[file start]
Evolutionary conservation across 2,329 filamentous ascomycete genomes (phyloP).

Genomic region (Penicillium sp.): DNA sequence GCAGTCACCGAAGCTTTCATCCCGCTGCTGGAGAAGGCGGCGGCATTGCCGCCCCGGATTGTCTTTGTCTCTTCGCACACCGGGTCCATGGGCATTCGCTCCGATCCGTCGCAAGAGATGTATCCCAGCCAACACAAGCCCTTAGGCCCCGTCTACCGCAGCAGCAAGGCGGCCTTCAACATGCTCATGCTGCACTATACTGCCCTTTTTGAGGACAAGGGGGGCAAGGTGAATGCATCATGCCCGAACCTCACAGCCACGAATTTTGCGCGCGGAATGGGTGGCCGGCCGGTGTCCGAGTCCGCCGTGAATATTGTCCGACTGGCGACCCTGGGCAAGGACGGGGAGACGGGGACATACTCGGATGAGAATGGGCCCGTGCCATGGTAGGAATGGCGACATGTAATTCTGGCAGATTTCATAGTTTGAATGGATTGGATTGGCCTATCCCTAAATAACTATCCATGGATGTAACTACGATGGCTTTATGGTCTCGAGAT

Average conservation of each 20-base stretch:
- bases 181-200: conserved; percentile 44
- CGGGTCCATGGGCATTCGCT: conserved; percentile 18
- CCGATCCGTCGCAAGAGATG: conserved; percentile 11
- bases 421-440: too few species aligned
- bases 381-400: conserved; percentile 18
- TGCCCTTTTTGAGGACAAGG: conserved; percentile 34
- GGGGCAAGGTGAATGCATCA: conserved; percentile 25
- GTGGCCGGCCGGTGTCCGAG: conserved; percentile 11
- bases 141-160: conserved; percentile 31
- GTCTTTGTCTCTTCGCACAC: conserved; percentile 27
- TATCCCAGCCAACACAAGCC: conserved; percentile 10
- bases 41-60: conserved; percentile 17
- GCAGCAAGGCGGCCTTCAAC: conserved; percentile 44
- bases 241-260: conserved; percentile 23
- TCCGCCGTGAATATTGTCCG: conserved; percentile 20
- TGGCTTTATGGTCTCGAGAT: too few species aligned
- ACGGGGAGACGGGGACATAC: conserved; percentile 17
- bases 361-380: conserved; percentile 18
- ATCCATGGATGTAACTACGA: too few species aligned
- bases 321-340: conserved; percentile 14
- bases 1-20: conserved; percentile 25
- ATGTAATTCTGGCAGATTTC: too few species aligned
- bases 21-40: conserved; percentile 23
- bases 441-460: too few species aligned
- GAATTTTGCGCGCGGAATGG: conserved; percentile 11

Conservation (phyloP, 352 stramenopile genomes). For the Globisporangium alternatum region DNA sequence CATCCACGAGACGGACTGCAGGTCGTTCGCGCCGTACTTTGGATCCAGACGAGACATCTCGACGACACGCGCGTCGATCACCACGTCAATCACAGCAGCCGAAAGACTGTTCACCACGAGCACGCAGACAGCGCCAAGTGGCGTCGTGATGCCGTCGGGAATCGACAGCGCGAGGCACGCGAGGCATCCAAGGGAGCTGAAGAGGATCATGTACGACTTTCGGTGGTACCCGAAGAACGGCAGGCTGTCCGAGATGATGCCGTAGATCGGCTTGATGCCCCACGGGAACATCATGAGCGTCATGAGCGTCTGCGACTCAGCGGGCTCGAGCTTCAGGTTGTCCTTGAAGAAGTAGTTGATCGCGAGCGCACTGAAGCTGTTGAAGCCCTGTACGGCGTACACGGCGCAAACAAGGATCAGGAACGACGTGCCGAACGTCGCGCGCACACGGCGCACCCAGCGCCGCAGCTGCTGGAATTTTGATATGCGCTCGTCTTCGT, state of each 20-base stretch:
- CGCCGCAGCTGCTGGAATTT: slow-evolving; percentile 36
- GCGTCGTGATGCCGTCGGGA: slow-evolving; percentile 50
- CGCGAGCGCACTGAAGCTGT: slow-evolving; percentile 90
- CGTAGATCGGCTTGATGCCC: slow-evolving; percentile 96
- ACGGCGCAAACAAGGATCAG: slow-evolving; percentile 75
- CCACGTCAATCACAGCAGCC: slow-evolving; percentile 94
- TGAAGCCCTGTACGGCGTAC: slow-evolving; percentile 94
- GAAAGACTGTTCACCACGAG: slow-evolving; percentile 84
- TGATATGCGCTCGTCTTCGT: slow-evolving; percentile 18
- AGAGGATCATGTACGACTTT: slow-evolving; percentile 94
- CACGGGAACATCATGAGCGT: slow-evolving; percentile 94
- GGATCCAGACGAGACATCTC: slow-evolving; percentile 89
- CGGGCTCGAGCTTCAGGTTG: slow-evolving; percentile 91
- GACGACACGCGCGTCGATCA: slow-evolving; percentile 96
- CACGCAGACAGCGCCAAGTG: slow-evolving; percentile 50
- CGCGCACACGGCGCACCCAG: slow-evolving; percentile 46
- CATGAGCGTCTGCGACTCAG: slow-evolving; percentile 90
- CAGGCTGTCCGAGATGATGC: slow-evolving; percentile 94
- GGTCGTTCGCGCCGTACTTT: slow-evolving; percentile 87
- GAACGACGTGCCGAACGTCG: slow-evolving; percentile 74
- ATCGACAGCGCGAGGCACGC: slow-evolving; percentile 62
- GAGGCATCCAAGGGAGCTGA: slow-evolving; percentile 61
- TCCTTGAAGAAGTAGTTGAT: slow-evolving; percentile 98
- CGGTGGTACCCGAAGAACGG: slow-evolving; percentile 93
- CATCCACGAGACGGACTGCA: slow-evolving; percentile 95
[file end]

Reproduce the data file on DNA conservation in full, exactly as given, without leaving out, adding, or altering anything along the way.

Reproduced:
Evolutionary conservation across 2,329 filamentous ascomycete genomes (phyloP).

Genomic region (Penicillium sp.): DNA sequence GCAGTCACCGAAGCTTTCATCCCGCTGCTGGAGAAGGCGGCGGCATTGCCGCCCCGGATTGTCTTTGTCTCTTCGCACACCGGGTCCATGGGCATTCGCTCCGATCCGTCGCAAGAGATGTATCCCAGCCAACACAAGCCCTTAGGCCCCGTCTACCGCAGCAGCAAGGCGGCCTTCAACATGCTCATGCTGCACTATACTGCCCTTTTTGAGGACAAGGGGGGCAAGGTGAATGCATCATGCCCGAACCTCACAGCCACGAATTTTGCGCGCGGAATGGGTGGCCGGCCGGTGTCCGAGTCCGCCGTGAATATTGTCCGACTGGCGACCCTGGGCAAGGACGGGGAGACGGGGACATACTCGGATGAGAATGGGCCCGTGCCATGGTAGGAATGGCGACATGTAATTCTGGCAGATTTCATAGTTTGAATGGATTGGATTGGCCTATCCCTAAATAACTATCCATGGATGTAACTACGATGGCTTTATGGTCTCGAGAT

Average conservation of each 20-base stretch:
- bases 181-200: conserved; percentile 44
- CGGGTCCATGGGCATTCGCT: conserved; percentile 18
- CCGATCCGTCGCAAGAGATG: conserved; percentile 11
- bases 421-440: too few species aligned
- bases 381-400: conserved; percentile 18
- TGCCCTTTTTGAGGACAAGG: conserved; percentile 34
- GGGGCAAGGTGAATGCATCA: conserved; percentile 25
- GTGGCCGGCCGGTGTCCGAG: conserved; percentile 11
- bases 141-160: conserved; percentile 31
- GTCTTTGTCTCTTCGCACAC: conserved; percentile 27
- TATCCCAGCCAACACAAGCC: conserved; percentile 10
- bases 41-60: conserved; percentile 17
- GCAGCAAGGCGGCCTTCAAC: conserved; percentile 44
- bases 241-260: conserved; percentile 23
- TCCGCCGTGAATATTGTCCG: conserved; percentile 20
- TGGCTTTATGGTCTCGAGAT: too few species aligned
- ACGGGGAGACGGGGACATAC: conserved; percentile 17
- bases 361-380: conserved; percentile 18
- ATCCATGGATGTAACTACGA: too few species aligned
- bases 321-340: conserved; percentile 14
- bases 1-20: conserved; percentile 25
- ATGTAATTCTGGCAGATTTC: too few species aligned
- bases 21-40: conserved; percentile 23
- bases 441-460: too few species aligned
- GAATTTTGCGCGCGGAATGG: conserved; percentile 11

Conservation (phyloP, 352 stramenopile genomes). For the Globisporangium alternatum region DNA sequence CATCCACGAGACGGACTGCAGGTCGTTCGCGCCGTACTTTGGATCCAGACGAGACATCTCGACGACACGCGCGTCGATCACCACGTCAATCACAGCAGCCGAAAGACTGTTCACCACGAGCACGCAGACAGCGCCAAGTGGCGTCGTGATGCCGTCGGGAATCGACAGCGCGAGGCACGCGAGGCATCCAAGGGAGCTGAAGAGGATCATGTACGACTTTCGGTGGTACCCGAAGAACGGCAGGCTGTCCGAGATGATGCCGTAGATCGGCTTGATGCCCCACGGGAACATCATGAGCGTCATGAGCGTCTGCGACTCAGCGGGCTCGAGCTTCAGGTTGTCCTTGAAGAAGTAGTTGATCGCGAGCGCACTGAAGCTGTTGAAGCCCTGTACGGCGTACACGGCGCAAACAAGGATCAGGAACGACGTGCCGAACGTCGCGCGCACACGGCGCACCCAGCGCCGCAGCTGCTGGAATTTTGATATGCGCTCGTCTTCGT, state of each 20-base stretch:
- CGCCGCAGCTGCTGGAATTT: slow-evolving; percentile 36
- GCGTCGTGATGCCGTCGGGA: slow-evolving; percentile 50
- CGCGAGCGCACTGAAGCTGT: slow-evolving; percentile 90
- CGTAGATCGGCTTGATGCCC: slow-evolving; percentile 96
- ACGGCGCAAACAAGGATCAG: slow-evolving; percentile 75
- CCACGTCAATCACAGCAGCC: slow-evolving; percentile 94
- TGAAGCCCTGTACGGCGTAC: slow-evolving; percentile 94
- GAAAGACTGTTCACCACGAG: slow-evolving; percentile 84
- TGATATGCGCTCGTCTTCGT: slow-evolving; percentile 18
- AGAGGATCATGTACGACTTT: slow-evolving; percentile 94
- CACGGGAACATCATGAGCGT: slow-evolving; percentile 94
- GGATCCAGACGAGACATCTC: slow-evolving; percentile 89
- CGGGCTCGAGCTTCAGGTTG: slow-evolving; percentile 91
- GACGACACGCGCGTCGATCA: slow-evolving; percentile 96
- CACGCAGACAGCGCCAAGTG: slow-evolving; percentile 50
- CGCGCACACGGCGCACCCAG: slow-evolving; percentile 46
- CATGAGCGTCTGCGACTCAG: slow-evolving; percentile 90
- CAGGCTGTCCGAGATGATGC: slow-evolving; percentile 94
- GGTCGTTCGCGCCGTACTTT: slow-evolving; percentile 87
- GAACGACGTGCCGAACGTCG: slow-evolving; percentile 74
- ATCGACAGCGCGAGGCACGC: slow-evolving; percentile 62
- GAGGCATCCAAGGGAGCTGA: slow-evolving; percentile 61
- TCCTTGAAGAAGTAGTTGAT: slow-evolving; percentile 98
- CGGTGGTACCCGAAGAACGG: slow-evolving; percentile 93
- CATCCACGAGACGGACTGCA: slow-evolving; percentile 95